Robert Bowles, an assistant professor of biomedical engineering, says his team took a big step towards someday replacing damaged ligaments, tendons or ruptured disks for patients with new tissue printed from this 3D printer head.
Bowles, from the University of Utah, says, “And the next step is actually using it to produce some tissues and organs.”
Taking stem cells from the patients body fat and printing them on the collagen gel to form a tendon or ligament. The tissue grown in an incubator before being implanted.
According to Bowles, this “Would allow us to produce tendons and ligaments that can actually integrate into the body when a surgeon places them.”
Replacement tissues for patients without harvesting from other sites. A decade from now, doctors and biomedical engineers might create the knee ligament for an injured skier. In 15 years, Bowles says, they may be able to create a kidney or a liver for for somebody waiting for a transplant.
Which is a game-changer for Dax Francis, a kidney transplant patient who says, “That would be amazing and alleviate a lot of waiting for a lot of people.”
Incredible news for people like Francis who says, “It’s awful having to wait.”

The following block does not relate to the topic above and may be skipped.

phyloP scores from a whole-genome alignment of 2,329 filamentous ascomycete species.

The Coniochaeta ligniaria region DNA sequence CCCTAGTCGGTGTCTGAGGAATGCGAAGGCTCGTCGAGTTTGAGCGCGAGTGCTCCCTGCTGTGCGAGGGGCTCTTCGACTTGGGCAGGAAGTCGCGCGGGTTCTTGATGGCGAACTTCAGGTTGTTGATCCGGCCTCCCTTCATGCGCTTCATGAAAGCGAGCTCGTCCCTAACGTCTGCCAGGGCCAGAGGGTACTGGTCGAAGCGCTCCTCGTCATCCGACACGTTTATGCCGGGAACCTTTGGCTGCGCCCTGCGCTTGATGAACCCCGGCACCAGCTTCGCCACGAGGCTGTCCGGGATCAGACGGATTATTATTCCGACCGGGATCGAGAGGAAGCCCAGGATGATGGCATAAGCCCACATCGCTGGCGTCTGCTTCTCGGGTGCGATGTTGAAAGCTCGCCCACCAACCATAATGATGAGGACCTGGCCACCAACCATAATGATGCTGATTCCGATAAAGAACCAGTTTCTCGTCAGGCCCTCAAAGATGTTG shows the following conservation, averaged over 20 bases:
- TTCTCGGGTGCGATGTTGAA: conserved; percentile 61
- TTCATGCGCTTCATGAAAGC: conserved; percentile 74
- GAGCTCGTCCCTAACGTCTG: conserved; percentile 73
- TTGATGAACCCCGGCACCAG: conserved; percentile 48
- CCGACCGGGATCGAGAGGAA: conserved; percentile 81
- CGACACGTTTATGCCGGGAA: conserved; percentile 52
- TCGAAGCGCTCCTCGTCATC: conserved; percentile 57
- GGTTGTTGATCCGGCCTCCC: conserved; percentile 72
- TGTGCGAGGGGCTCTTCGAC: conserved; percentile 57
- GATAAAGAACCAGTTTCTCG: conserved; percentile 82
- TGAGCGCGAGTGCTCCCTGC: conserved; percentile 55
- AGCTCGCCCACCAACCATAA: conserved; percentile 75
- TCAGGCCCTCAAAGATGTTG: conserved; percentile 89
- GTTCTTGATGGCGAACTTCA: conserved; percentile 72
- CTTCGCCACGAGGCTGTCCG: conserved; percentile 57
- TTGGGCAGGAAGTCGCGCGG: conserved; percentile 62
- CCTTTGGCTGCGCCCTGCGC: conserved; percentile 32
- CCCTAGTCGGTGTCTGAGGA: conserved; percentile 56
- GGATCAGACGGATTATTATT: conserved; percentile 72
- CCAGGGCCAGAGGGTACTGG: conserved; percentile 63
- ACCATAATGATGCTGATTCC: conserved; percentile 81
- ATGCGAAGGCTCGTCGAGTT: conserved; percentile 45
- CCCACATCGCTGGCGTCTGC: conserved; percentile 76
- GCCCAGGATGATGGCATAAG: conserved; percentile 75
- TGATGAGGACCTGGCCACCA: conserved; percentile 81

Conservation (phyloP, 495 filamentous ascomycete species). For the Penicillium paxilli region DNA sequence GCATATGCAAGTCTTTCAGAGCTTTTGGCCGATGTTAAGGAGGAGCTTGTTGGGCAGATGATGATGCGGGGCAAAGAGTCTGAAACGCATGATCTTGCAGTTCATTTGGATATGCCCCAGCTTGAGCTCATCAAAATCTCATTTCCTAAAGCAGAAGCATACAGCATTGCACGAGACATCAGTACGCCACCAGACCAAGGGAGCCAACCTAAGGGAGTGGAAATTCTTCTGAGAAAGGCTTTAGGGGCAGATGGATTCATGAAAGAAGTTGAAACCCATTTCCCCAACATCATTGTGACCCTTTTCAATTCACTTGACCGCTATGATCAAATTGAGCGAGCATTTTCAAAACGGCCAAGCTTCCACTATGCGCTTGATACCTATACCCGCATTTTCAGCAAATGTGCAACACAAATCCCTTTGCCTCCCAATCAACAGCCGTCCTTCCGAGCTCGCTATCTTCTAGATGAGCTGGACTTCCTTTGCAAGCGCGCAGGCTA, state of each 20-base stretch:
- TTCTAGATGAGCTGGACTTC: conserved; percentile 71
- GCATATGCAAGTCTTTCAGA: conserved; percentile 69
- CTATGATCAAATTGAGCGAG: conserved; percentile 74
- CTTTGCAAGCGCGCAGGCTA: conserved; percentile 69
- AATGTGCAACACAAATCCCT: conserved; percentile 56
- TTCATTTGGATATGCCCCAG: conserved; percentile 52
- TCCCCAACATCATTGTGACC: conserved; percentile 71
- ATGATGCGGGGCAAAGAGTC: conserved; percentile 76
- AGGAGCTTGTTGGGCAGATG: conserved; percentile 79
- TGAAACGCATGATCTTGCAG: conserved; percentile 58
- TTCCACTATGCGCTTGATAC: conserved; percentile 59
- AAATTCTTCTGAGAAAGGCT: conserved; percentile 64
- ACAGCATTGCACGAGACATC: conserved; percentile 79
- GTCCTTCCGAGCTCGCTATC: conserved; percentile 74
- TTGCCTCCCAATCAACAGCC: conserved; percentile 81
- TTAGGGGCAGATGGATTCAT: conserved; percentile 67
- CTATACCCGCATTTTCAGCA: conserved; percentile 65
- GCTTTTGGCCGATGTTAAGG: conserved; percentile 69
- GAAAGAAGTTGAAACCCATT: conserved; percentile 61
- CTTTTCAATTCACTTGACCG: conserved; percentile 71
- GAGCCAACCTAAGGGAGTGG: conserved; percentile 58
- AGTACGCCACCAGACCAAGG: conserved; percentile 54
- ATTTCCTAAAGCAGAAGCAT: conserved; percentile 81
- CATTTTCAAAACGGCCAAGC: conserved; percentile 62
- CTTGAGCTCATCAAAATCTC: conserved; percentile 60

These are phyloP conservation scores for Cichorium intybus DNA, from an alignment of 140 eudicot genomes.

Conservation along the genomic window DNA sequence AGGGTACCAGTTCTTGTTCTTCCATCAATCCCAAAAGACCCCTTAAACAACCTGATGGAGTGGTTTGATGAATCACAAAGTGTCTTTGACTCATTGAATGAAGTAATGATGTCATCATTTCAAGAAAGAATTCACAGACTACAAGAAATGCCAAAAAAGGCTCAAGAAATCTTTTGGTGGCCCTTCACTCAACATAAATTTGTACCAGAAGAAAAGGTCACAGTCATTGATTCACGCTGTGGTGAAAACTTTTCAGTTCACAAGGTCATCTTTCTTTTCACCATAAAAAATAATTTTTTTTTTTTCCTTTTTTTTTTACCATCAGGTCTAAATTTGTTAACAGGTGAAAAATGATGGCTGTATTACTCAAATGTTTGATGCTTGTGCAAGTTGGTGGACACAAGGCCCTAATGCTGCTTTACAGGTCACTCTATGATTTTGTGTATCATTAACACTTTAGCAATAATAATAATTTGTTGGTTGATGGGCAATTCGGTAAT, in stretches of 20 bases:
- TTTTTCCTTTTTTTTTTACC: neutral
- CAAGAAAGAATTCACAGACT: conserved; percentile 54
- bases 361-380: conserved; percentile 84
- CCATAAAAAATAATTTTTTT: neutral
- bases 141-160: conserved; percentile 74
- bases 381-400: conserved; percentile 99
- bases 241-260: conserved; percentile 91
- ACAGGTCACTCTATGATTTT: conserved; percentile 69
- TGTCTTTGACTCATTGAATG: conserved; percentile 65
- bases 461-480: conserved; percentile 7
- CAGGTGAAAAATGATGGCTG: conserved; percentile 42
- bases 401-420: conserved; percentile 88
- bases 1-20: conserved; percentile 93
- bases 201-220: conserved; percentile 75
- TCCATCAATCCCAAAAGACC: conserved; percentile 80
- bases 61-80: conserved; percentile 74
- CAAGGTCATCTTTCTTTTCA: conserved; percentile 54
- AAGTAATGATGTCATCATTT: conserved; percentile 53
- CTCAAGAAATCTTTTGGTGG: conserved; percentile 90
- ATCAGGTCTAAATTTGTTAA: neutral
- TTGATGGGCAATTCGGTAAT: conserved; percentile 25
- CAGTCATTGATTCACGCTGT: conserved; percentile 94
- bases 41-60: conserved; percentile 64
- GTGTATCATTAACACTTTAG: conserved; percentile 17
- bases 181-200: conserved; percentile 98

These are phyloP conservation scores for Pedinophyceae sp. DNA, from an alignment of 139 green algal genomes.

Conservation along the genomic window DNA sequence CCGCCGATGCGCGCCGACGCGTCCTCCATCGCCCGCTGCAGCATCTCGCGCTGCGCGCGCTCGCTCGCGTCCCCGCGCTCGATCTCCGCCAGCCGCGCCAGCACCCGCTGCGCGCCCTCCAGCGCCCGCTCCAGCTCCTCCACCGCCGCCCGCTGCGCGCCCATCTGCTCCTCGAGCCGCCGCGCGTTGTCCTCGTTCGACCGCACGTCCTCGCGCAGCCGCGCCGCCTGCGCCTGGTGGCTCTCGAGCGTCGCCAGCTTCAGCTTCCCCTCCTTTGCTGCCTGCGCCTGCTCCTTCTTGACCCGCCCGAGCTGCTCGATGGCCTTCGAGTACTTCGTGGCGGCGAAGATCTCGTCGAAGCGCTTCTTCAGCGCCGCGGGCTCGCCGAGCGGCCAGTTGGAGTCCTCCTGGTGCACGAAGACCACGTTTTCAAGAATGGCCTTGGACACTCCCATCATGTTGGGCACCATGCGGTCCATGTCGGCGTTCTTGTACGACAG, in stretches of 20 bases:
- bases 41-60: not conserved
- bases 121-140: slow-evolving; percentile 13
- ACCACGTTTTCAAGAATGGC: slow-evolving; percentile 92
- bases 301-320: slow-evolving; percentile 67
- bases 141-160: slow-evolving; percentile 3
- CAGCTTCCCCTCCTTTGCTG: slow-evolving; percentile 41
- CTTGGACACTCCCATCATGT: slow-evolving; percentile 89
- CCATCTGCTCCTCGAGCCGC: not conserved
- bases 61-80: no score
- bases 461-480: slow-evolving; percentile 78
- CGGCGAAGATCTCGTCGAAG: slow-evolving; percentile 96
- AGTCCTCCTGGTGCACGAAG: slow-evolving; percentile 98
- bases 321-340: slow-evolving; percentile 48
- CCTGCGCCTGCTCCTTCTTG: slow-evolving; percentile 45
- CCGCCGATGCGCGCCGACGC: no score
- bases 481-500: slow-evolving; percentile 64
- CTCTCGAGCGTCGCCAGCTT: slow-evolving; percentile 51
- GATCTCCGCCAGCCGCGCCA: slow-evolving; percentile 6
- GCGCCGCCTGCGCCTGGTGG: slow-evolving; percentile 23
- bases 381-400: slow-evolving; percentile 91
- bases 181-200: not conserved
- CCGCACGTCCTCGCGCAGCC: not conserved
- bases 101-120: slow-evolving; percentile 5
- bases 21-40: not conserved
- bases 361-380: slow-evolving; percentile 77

Recently Francis was tuning up his golf game for the 2018 Transplant Games of America, hosted in Salt Lake City this past summer. He had a kidney transplant six years ago, but will need another one someday after his disease destroyed his current kidney.
Francis says, “Just having that possibility where there won’t be a wait at all in the future, for maybe not myself, but for someone who comes next, that’s huge.”
A biomedical development that gives hope to many patients awaiting organ transplants even if the solution is years away.
“Something like a 3D printed organ would be magical,” says Francis. “A dream come true for a lot of people.”
That research was recently published in the Journals of Engineering Methods. A big development for anybody waiting for transplants, not immediately, but great developments for all of us in the future.